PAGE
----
Price: Free and up
Devices: Computer
Stuffs: audio, video, image, text

Add Your Favorites in the Comments!

To create each of the elements of this VoiceThread I used other platforms and apps like QuickTime Screen Capture, iMovie, Windows Media Maker, Garage Band, and on and on. The point is that there is a plethora of digital tools to use for content creation that are easy to get the hang of, and pretty inexpensive (or free). There are so many that have become part of my working repertoire that I can’t even remember all of the tools I use. Just glancing down at my devices I see that I haven’t mentioned VisualPoet, HaikuDeck, Prezi, Padlet, lettrs (used in this post), and Notegraphy (used to make the image below).

Previously, my grad students have posted their favorite tools for use in the classroom, and I have written about some of the tools I use, as well. So, what are your favorite tools and platforms? Please add them in the comments below.

As always, I apologize that WordPress has begun to force ads on each post. Please ignore any ad that follows. I have not vetted and do not support whatever is advertised below.

7 thoughts on “Easy as Pie: Thanksgiving Dinner and Digital Content Creation”

  1. I think these visual apps are great resources for the classroom, and not just for students but also for teachers. I’m constantly trying to inspire my students (I teach at-risk kids) with uplifting or thought provoking quotes and I love the idea of overlaying it on a picture using Over. It’s much more engaging that way. I’m fairly new to using apps in the classroom as I previously taught in a very poor inner-city district in California where we were lucky to have overhead projectors! These resources have given me lots of ideas for the classroom.

  2. I will have to look into the above mentioned apps. I have downloaded and tried several apps only to be disappointed. I don’t remember the names of the apps because I deleted them. I have a huge problem with image sharing on the web. I refuse to put my image or that of students’ on something so public. The apps I tried did not allow me to save the work I had done privately. The work had to be shared on the apps’ site or on another social media site which I will not do. I was forced to delete the work I had done along with the app. My experience with those types of apps has been a waste of time. So, my question to you is about privacy. Have you come across fun apps that can be saved onto your media device, apps that do not require sharing of any kind. I need some that respect people’s privacy in an age where there is no privacy. Do apps like that even exist?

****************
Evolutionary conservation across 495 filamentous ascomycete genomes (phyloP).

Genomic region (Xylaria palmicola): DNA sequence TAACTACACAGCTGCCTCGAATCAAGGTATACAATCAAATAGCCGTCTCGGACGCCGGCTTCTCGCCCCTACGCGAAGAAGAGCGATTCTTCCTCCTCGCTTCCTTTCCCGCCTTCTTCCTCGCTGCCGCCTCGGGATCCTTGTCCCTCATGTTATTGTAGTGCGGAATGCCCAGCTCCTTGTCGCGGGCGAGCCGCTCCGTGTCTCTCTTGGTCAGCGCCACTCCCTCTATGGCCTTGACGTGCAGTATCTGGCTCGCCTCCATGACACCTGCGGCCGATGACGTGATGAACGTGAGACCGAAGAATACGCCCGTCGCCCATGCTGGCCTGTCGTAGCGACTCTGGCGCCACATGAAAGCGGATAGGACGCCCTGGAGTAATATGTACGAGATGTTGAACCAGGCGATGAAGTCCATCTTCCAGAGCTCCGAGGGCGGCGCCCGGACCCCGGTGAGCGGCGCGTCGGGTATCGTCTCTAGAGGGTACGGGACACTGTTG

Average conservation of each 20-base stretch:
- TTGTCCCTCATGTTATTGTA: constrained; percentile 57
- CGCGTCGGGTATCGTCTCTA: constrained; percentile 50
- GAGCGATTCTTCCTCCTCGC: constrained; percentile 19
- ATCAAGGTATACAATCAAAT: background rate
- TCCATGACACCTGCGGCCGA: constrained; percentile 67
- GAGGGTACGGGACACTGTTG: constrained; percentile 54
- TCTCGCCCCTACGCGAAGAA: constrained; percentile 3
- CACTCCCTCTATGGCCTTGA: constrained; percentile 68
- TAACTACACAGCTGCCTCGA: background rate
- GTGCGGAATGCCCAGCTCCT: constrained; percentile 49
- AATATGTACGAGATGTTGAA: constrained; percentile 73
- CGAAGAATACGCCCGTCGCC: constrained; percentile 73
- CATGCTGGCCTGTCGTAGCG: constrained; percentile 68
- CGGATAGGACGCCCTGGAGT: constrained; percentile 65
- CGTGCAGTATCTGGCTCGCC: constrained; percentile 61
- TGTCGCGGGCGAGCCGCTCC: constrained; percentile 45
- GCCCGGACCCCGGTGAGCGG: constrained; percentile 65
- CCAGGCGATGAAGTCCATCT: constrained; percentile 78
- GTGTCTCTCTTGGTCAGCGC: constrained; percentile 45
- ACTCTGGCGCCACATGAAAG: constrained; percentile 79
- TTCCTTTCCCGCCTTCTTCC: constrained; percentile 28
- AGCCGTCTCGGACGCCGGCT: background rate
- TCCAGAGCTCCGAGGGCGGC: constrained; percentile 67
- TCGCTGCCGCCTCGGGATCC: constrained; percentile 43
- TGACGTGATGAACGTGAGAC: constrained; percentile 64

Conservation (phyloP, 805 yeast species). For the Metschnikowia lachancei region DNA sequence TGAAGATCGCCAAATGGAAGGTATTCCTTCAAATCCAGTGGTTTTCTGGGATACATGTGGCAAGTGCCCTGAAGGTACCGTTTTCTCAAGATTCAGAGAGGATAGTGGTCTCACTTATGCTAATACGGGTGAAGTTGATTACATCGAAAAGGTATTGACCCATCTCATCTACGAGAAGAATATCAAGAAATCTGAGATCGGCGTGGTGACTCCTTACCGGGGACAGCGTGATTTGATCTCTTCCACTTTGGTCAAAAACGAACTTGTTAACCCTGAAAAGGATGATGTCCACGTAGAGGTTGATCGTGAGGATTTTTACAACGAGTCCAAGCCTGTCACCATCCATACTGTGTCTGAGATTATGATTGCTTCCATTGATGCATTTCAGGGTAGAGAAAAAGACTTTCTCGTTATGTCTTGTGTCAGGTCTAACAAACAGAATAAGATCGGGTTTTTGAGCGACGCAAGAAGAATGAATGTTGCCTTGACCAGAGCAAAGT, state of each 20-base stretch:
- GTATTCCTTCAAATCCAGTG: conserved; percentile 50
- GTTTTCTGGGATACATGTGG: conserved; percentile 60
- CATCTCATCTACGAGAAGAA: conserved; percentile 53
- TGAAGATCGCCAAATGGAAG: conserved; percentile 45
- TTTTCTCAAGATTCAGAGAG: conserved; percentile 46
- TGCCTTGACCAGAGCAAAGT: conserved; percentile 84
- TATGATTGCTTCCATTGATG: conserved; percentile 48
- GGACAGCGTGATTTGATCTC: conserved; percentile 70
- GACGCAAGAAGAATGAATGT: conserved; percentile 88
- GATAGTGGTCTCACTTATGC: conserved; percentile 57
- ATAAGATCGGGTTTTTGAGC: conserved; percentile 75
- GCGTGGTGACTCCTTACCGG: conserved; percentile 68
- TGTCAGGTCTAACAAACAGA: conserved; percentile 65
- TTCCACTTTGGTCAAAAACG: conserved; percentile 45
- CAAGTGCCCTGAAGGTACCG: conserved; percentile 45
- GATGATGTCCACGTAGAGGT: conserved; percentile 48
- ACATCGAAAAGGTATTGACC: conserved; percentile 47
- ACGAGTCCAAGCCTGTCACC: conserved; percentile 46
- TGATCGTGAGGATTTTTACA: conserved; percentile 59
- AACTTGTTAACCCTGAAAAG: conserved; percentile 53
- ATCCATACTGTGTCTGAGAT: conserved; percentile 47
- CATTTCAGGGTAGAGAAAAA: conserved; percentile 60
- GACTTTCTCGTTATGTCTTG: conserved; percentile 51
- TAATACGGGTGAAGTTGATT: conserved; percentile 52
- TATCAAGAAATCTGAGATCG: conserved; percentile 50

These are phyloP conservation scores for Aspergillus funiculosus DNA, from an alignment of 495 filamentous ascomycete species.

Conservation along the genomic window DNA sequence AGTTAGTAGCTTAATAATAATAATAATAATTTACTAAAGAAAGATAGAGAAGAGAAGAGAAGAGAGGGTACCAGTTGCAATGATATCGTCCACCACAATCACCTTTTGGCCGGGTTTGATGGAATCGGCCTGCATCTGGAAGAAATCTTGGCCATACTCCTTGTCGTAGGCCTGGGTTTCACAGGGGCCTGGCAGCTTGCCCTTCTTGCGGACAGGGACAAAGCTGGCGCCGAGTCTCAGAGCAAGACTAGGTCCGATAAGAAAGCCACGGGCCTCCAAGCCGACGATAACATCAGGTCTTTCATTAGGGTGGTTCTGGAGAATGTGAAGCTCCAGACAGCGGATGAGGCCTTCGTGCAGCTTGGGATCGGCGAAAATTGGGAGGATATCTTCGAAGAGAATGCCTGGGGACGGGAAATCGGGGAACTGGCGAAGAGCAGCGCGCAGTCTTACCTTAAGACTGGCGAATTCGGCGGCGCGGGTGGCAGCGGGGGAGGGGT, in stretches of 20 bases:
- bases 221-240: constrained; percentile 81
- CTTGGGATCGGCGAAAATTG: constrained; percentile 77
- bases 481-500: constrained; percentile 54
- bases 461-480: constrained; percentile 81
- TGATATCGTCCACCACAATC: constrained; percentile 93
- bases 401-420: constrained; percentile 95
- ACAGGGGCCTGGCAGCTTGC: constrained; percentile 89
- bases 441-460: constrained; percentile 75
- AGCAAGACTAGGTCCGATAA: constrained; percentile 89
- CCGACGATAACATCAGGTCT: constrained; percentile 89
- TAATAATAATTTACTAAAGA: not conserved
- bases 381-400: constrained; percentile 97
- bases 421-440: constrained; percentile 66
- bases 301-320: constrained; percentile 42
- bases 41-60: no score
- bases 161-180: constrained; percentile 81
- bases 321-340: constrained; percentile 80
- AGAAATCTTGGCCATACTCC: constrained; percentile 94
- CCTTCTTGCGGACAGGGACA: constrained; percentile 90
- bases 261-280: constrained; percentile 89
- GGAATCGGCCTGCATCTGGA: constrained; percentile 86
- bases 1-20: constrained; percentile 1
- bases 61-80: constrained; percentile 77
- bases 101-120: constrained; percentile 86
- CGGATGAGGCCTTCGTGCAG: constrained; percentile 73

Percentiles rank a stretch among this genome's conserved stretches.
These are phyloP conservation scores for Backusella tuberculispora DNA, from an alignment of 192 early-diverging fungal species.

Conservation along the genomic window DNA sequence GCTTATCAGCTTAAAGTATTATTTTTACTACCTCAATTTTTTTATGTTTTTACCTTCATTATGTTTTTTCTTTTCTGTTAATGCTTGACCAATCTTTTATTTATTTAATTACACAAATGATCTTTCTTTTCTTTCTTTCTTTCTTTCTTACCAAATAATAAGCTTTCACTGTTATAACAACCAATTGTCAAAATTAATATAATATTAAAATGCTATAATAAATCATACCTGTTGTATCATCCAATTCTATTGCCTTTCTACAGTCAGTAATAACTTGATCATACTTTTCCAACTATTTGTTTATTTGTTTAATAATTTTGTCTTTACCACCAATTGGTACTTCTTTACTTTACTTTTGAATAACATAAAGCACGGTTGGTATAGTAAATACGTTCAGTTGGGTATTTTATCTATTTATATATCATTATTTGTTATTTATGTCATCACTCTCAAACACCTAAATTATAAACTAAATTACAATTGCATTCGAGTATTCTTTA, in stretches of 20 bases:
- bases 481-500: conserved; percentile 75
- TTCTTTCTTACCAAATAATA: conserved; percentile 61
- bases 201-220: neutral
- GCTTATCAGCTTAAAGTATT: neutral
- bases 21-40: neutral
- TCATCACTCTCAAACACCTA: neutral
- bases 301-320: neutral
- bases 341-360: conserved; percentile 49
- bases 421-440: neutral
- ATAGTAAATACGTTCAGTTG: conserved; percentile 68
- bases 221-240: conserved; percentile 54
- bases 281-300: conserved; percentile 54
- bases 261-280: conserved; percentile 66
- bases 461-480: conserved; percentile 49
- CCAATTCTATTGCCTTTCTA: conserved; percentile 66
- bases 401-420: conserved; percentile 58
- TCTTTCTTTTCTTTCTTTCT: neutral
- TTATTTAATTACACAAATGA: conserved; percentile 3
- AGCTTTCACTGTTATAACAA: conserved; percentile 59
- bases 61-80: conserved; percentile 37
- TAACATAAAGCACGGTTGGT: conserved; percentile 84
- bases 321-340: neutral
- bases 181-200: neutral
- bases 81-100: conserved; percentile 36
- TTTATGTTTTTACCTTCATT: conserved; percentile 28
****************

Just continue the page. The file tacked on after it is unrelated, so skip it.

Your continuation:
3. I am going to have to try out these apps. They look like a great way to motivate students. The Wordfoto and Over app would be a great way to teach and review science and social studies curriculum and vocabulary. I can’t wait for my students to create projects about our curriculum using these apps.

  4. Anna has always been one of those thinkers that can whip up a meaningful and creative idea. Then she furthers it to fruition. We go way back.

    Anna… What spurs you on every morning?  Is it the student, the unknown written material, events, ….

    Have you used Telligami? (Sp). So fun…. Words, graphics, and photos melding together!

    Ah ah…. Yes digital can be as easy as Thanksgiving dinner but we humans are demanding IT to be even more interactive with less fuss and more meaning.

    Our future generations… What can they expect????

    Can’t wait to see you and hear how life has written your story!

    1. It was great to reconnect tonight, Bridget! I love these questions. I think I’m going to have to write a whole new post to answer them.

  5. I appreciate your words of encouragement to us “non-techy” people. I know that the only way to feel comfortable with apps is to give them a try and not be afraid to try things. I am usually pleasantly surprised when I let the fear go. It seems like now days we try to make everything more difficult that they need to be.

    1. Someone wise once pointed out that for many of us our first digital technological devices came with thick instructional manuals and were easily messed up and even broken with the wrong use. Technologies now are designed to make instructions unnecessary. We are supposed to figure out the tech through its use. And the tools and software (or apps) aren’t really “breakable” in the same way. They bounce back and reboot and such. It means we can play with a whole lot less fear.